I think the same thing can be said for getting fit for a set of clubs as opposed to buying off the rack or used. Until your swing is consistently straight and the ball flight is too, you would be better off taking lessons first. I started out three years ago with some of the irons I have now...I have changed woods, driver, and some irons to hybrids. I also have a set of GI irons but I don't use them much. I have tried all kinds of clubs at the dealer's but they don't seem to improve my hitting enough to even think about spending more money, not if I want to stay married that is. 

post #7 of 33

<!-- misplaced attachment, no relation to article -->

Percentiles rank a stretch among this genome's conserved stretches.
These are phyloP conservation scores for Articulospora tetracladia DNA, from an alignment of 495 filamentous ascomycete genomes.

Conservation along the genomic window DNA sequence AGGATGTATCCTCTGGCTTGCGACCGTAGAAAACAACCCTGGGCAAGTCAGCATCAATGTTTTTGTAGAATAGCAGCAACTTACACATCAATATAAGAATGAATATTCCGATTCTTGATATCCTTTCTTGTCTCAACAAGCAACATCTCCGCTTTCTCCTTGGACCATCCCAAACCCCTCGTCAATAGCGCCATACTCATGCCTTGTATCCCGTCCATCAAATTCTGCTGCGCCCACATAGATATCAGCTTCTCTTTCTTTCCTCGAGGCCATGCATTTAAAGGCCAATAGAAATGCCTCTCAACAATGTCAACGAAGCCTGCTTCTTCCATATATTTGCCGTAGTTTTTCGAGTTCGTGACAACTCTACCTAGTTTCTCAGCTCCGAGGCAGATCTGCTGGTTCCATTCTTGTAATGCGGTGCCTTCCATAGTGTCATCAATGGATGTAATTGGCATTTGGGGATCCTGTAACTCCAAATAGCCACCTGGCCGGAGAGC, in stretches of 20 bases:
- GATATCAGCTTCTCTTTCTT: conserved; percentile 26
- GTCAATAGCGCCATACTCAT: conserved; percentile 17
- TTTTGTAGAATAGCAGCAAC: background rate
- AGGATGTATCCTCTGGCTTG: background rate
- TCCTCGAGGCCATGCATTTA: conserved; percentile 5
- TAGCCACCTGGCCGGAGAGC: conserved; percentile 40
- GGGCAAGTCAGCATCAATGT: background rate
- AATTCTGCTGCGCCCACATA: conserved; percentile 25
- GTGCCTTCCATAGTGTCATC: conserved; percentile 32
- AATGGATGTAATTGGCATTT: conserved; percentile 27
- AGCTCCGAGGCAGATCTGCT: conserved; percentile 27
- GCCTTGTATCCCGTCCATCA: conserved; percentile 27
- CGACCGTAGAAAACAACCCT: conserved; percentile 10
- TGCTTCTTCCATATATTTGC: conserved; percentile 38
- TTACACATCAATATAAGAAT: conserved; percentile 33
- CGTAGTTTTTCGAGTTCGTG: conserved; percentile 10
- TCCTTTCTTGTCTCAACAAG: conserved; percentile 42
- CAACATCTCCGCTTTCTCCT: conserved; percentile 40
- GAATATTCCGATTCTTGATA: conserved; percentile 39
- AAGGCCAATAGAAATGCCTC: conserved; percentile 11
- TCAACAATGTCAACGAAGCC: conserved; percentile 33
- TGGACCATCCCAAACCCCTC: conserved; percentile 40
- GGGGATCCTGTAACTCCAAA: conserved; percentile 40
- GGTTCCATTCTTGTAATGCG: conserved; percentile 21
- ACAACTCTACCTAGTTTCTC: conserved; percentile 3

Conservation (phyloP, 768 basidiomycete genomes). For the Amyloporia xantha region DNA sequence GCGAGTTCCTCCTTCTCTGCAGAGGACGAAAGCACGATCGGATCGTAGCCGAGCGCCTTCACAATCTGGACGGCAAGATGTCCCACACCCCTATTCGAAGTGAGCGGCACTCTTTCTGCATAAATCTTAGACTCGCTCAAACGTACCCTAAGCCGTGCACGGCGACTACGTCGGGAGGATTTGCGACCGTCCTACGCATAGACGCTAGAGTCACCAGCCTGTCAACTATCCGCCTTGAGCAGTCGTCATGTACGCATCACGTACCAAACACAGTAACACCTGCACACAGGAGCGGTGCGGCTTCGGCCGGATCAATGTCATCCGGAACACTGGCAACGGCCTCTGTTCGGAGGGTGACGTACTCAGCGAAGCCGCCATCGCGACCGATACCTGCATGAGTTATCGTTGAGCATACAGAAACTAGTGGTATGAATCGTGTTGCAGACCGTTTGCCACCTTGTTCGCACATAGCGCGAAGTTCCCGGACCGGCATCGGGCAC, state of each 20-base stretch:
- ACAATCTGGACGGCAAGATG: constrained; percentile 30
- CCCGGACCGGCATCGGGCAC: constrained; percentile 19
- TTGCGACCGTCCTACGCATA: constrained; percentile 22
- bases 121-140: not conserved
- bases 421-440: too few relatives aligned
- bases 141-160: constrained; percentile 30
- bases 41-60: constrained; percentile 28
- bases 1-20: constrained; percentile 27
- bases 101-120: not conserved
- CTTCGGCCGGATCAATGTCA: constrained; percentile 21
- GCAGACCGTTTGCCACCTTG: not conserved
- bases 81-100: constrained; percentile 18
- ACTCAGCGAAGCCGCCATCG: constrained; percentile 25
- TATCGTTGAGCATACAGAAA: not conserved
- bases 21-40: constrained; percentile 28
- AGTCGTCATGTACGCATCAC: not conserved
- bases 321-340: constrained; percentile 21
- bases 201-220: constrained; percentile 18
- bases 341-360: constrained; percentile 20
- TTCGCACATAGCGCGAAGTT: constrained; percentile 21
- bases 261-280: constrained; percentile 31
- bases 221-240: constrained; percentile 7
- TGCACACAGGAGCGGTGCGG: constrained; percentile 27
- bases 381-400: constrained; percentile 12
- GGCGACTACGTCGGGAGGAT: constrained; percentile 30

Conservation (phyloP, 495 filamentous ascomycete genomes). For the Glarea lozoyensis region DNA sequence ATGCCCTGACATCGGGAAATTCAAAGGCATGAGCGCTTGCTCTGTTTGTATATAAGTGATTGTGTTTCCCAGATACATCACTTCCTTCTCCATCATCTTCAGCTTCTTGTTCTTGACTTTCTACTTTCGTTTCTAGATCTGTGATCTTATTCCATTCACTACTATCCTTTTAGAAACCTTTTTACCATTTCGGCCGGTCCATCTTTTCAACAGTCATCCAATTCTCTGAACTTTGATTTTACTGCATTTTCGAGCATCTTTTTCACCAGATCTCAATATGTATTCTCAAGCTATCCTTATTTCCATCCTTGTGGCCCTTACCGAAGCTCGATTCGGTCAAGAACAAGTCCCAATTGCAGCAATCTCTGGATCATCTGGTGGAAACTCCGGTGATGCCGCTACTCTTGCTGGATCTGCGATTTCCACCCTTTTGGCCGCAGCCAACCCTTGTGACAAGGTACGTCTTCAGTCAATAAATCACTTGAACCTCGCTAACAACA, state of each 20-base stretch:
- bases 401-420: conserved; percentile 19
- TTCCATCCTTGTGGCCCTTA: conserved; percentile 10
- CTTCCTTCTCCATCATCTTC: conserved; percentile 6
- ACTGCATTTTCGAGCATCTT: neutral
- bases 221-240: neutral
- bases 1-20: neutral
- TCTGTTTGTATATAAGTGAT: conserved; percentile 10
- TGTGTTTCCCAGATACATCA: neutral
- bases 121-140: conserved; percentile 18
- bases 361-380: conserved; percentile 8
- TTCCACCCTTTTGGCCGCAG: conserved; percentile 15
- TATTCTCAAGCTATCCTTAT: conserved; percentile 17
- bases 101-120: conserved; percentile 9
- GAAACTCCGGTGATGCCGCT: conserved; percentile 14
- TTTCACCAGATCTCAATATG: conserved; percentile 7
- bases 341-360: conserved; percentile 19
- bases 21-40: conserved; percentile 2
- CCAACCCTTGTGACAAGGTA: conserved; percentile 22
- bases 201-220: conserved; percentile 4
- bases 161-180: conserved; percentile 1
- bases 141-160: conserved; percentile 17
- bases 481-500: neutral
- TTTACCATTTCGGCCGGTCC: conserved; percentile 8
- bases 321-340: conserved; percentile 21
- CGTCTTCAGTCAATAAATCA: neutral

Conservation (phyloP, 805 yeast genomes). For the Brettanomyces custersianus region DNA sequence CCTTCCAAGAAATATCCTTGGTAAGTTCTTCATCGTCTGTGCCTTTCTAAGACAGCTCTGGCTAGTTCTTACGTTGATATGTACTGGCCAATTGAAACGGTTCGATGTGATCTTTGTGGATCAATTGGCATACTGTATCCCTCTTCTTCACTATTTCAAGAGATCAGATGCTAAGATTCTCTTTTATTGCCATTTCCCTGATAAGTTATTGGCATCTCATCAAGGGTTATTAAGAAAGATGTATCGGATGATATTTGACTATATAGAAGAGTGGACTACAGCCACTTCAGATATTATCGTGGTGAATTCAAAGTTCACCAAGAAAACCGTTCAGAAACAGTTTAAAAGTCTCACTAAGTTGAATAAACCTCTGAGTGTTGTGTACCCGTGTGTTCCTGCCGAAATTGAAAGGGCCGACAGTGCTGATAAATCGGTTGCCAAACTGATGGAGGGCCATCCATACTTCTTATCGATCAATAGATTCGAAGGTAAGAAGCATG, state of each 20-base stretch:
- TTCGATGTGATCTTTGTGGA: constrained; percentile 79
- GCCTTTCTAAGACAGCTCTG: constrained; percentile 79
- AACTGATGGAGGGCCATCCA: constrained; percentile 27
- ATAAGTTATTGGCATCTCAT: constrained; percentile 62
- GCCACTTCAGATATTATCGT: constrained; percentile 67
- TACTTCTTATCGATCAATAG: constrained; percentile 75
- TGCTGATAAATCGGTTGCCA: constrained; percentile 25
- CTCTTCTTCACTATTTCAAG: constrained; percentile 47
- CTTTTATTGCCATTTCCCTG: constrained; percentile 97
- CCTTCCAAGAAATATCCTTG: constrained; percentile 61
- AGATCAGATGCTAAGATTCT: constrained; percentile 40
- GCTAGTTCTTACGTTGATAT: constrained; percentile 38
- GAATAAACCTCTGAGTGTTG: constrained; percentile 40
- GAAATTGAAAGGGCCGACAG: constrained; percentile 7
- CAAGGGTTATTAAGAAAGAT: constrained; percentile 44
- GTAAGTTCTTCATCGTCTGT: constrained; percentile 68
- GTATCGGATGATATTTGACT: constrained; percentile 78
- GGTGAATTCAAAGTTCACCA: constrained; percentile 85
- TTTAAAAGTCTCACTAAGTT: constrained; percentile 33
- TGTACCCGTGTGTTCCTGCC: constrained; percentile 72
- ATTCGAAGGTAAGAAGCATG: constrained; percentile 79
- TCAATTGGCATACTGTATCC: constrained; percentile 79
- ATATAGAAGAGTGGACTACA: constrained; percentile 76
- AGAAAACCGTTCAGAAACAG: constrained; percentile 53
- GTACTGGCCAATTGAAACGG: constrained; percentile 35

Ditto. Buy a used or new blade from the bay and (try to) have fun with it. It will either teach you a little humility or make you concentrate more on hitting the ball right. I bought one 6 iron off ebay last Summer - now I own three sets of blades, which are really tiny compared to my GI irons. And soooo beautiful. Bought them all used, for little money and they do play great.

 

But for a turney I would always go back to a little more forgiving club (I think a3_biggrin.gif).

 

Have fun!

post #8 of 33
Thread Starter 

So from what I have gathered is that I should just stick with my old x20 irons and just focus on lessons.  I was just thinking that the new SGI irons would help just a little more, but I could be wrong.  

 

I live in the Philly area.....anybody in the area know where I can take lessons?  The only place I can think of is Golf Galaxy and I am unsure on how well their lessons are.  Any input would be great!  I may buy a single blade iron to just give it a shot and mess with one.

post #9 of 33